Chicks on Speed: Cultural Workship Now!

Ali Fitzgerald
October 1, 2011

I headed to the Chicks on Speed retrospective at the Kunstraum Kreuzberg/Bethanien with the suspicion that the show would feature former concert posters and other half-hearted tokens of original performances; all gestures that seem particularly depressing. I wasn’t completely wrong, as most of the installations do recall residue of Chicks’ events past, but their pastiche of zines and printouts, dildos, skulls, idle notes and wax limbs are appropriate for artists who lightheartedly sidestep oeuvres; their only consistent medium is the use of their bodies. 

It would be futile to try and count the number of celebratory boob-related images scattered across Chicks on Speed – Cultural Workship Now!  There are multi-colored Yves Klein take-offs, printouts of looming “Boob Monsters,” countless film roles and a “Boob-Tent” with plushy fallopian extensions (a big hit with the kids). But rather than servicing the usual sensory experience of a hidden and sometimes shameful desire, Chicks on Speed’s nudity is one of camaraderie and freedom, something detached from the usual boobs = male arousal equation. 

Chicks on Speed, Yves Klein (Pile), 2007; courtesy Chicks on Speed.

A good example is the video Yves Klein, where naked members of Chicks on Speed pile on top of each other in front of Klein’s large blue canvases. They carouse and stroll along the antiseptic museum space, at one point dragging a naked man behind them like a piece of plushy decorative furniture. With Yves Klein, Chicks On Speed celebrate and demystify the female form while playfully disrupting the sanctity of the white cube.

In another video, Visitors, three of the Chicks warble and bounce through the New York subway system, their manic and epileptic efforts devolving from funny to disturbed. These movements, set against an ambient moody soundtrack, create a psychic disconnect and a sense of discomfort for both the subway-goers and the video’s viewers.

Chicks on Speed, Visitors; video still; courtesy Chicks on Speed.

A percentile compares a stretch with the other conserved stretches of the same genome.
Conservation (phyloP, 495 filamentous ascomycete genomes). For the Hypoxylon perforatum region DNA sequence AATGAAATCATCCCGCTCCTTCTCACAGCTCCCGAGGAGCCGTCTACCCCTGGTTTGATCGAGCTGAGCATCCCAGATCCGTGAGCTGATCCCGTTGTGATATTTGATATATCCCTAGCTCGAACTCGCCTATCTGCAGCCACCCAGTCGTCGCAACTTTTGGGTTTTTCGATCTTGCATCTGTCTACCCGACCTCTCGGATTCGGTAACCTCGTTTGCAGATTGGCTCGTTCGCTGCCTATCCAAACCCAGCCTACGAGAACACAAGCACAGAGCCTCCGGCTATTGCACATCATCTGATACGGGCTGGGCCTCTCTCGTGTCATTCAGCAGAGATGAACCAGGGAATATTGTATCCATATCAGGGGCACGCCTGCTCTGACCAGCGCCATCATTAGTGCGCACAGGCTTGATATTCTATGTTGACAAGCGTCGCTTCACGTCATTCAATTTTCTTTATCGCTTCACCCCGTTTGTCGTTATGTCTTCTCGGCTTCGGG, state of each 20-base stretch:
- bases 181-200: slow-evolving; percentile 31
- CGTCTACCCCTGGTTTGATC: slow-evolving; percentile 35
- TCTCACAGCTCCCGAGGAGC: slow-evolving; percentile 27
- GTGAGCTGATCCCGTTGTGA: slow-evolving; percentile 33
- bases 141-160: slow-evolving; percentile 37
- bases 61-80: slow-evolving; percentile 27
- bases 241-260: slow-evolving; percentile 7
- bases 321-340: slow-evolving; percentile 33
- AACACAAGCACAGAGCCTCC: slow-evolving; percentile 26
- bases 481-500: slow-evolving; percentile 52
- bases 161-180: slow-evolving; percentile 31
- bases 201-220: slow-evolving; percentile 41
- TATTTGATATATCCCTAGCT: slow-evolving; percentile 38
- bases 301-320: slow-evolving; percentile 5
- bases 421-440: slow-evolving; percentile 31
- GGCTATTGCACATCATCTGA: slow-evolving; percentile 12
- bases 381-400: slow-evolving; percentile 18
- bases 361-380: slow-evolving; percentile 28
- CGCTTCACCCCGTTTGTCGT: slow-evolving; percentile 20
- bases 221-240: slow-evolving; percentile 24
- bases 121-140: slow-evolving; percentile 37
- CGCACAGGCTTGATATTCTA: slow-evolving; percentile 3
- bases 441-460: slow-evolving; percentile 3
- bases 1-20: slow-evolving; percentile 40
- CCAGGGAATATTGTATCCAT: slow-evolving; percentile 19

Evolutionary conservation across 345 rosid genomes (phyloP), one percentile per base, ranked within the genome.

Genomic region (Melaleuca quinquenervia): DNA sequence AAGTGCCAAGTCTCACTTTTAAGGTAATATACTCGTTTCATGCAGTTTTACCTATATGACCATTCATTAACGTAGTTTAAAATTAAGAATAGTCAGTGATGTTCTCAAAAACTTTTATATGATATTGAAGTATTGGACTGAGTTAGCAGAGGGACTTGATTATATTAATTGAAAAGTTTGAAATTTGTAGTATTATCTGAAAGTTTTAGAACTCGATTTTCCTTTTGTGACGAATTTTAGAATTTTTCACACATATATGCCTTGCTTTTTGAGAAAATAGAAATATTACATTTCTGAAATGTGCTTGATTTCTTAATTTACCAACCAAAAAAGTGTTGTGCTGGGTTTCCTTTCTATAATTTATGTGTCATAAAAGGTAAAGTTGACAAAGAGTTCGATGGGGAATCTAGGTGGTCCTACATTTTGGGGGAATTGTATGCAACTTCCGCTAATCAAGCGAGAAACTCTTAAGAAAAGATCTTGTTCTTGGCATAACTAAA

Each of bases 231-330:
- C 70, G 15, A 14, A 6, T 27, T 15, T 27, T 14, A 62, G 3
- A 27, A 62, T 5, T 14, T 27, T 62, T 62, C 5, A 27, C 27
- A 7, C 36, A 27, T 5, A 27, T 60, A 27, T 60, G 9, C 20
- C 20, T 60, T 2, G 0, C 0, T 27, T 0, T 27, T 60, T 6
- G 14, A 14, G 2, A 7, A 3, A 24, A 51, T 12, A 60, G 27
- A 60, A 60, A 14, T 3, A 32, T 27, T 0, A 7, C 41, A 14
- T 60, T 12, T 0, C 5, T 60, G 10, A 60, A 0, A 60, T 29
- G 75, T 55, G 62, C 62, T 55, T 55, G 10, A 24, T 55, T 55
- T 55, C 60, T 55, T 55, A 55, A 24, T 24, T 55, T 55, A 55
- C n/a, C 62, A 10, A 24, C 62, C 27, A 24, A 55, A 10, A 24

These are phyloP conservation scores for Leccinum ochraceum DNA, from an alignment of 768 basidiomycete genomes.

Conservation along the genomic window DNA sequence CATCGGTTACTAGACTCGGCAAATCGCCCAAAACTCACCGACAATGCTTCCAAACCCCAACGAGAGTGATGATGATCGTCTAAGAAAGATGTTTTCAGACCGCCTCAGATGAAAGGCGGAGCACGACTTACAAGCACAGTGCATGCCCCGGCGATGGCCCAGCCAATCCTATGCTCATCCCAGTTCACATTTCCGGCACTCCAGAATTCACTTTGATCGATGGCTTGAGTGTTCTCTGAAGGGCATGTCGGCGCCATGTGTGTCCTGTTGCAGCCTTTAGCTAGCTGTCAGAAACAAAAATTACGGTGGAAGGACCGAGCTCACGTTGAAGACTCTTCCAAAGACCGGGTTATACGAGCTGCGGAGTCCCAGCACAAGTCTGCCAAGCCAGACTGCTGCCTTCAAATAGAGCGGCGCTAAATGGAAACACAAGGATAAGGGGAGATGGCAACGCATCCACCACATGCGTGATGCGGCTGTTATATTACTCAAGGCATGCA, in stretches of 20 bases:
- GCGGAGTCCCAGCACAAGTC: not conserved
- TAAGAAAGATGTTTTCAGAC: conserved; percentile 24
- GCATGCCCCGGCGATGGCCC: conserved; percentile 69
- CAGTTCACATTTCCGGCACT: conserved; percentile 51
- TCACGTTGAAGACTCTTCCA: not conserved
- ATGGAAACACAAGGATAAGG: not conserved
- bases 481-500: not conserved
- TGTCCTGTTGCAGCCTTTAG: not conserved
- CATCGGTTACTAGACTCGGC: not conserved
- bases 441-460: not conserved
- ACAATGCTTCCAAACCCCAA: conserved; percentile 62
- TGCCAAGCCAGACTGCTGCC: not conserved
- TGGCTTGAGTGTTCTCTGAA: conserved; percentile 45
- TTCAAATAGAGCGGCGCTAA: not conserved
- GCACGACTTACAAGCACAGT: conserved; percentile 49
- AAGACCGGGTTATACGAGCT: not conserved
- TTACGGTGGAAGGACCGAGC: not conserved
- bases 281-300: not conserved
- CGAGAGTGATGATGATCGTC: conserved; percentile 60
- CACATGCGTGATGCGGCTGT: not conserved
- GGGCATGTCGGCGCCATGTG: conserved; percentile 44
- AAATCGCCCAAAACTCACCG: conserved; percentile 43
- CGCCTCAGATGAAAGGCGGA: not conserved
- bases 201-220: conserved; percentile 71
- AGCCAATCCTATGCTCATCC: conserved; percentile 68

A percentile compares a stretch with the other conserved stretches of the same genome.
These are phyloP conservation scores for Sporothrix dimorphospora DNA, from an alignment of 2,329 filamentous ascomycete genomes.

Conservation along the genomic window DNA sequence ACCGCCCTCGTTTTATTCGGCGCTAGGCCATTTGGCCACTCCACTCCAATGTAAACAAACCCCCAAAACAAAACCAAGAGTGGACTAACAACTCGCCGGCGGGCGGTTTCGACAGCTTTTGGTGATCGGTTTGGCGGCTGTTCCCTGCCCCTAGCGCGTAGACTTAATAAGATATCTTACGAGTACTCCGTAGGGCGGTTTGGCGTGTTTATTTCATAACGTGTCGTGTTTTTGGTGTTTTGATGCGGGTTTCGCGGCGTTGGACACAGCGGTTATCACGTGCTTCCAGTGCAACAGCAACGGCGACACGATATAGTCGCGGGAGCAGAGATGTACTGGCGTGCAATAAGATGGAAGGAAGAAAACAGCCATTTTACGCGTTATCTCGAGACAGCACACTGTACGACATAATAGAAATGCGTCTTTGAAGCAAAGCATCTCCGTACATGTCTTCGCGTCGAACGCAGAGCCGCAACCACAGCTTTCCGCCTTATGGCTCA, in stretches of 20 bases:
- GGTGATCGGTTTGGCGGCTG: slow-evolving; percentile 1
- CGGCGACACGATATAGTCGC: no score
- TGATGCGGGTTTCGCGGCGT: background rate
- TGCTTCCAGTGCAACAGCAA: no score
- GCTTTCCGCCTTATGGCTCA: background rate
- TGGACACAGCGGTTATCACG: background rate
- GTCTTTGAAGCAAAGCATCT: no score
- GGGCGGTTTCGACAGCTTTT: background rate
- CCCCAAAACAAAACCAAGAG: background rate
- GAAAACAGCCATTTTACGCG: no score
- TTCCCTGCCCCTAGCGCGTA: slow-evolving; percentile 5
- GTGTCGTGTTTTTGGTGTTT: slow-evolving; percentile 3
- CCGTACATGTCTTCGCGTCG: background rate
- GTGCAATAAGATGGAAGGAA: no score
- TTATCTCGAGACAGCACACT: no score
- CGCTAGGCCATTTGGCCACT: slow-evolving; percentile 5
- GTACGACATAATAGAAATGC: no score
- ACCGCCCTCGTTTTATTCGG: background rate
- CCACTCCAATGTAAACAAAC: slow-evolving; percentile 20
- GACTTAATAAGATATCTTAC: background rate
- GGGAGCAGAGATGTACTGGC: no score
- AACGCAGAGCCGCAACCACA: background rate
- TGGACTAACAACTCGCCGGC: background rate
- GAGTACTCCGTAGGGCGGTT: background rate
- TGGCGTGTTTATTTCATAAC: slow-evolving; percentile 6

In other video works, the Chicks sing and slap and climb, dress as geishas, worship a giant eye entitled the Theremin Tapestry, and riff on improvised instruments as well as each other’s bodies. There seems to be a real interest among Chicks on Speed’s members to undermine musical expectation through a rethinking of the body-instrument relationship. In many of the videos, the Chicks try to find a tool more physically connected than guitar or microphone, at times misaligning sounds and rhythms with high-heels-cum-guitars to create a sonic mishmash that oscillates between funny and alarming. Some passages purposefully test the patience of the viewer, an annoyance that occasionally subtracts from their overall celebratory spirit.

In their largest installation, Chicks on Speed introduce Voodoo Chanel, a brand that is—to quote their manifesto—“180% emancipation.” The work here is dense, with large charcoal drawings hanging on the walls, a lot of fake bones and a series of altars exuding a plasticine black magic. In one small enclave Chicks on Speed installed a makeshift fountain paradise under the guardianship of a toy iguana and a Xeroxed elephant man. In another they display a black closet full of waxy hanging phalluses. With Voodoo Chanel, Chicks on Speed address the commodification of the exotic in a way that is more heavy-handed than elsewhere in Cultural Workship Now!  Their manifesto states that Voodoo Chanel “smells of anarchy,” which might be true, but the rest of the exhibition, with its breadth of references, slapstick lightness of touch and sense of musical play, possesses a scent that is more nuanced.

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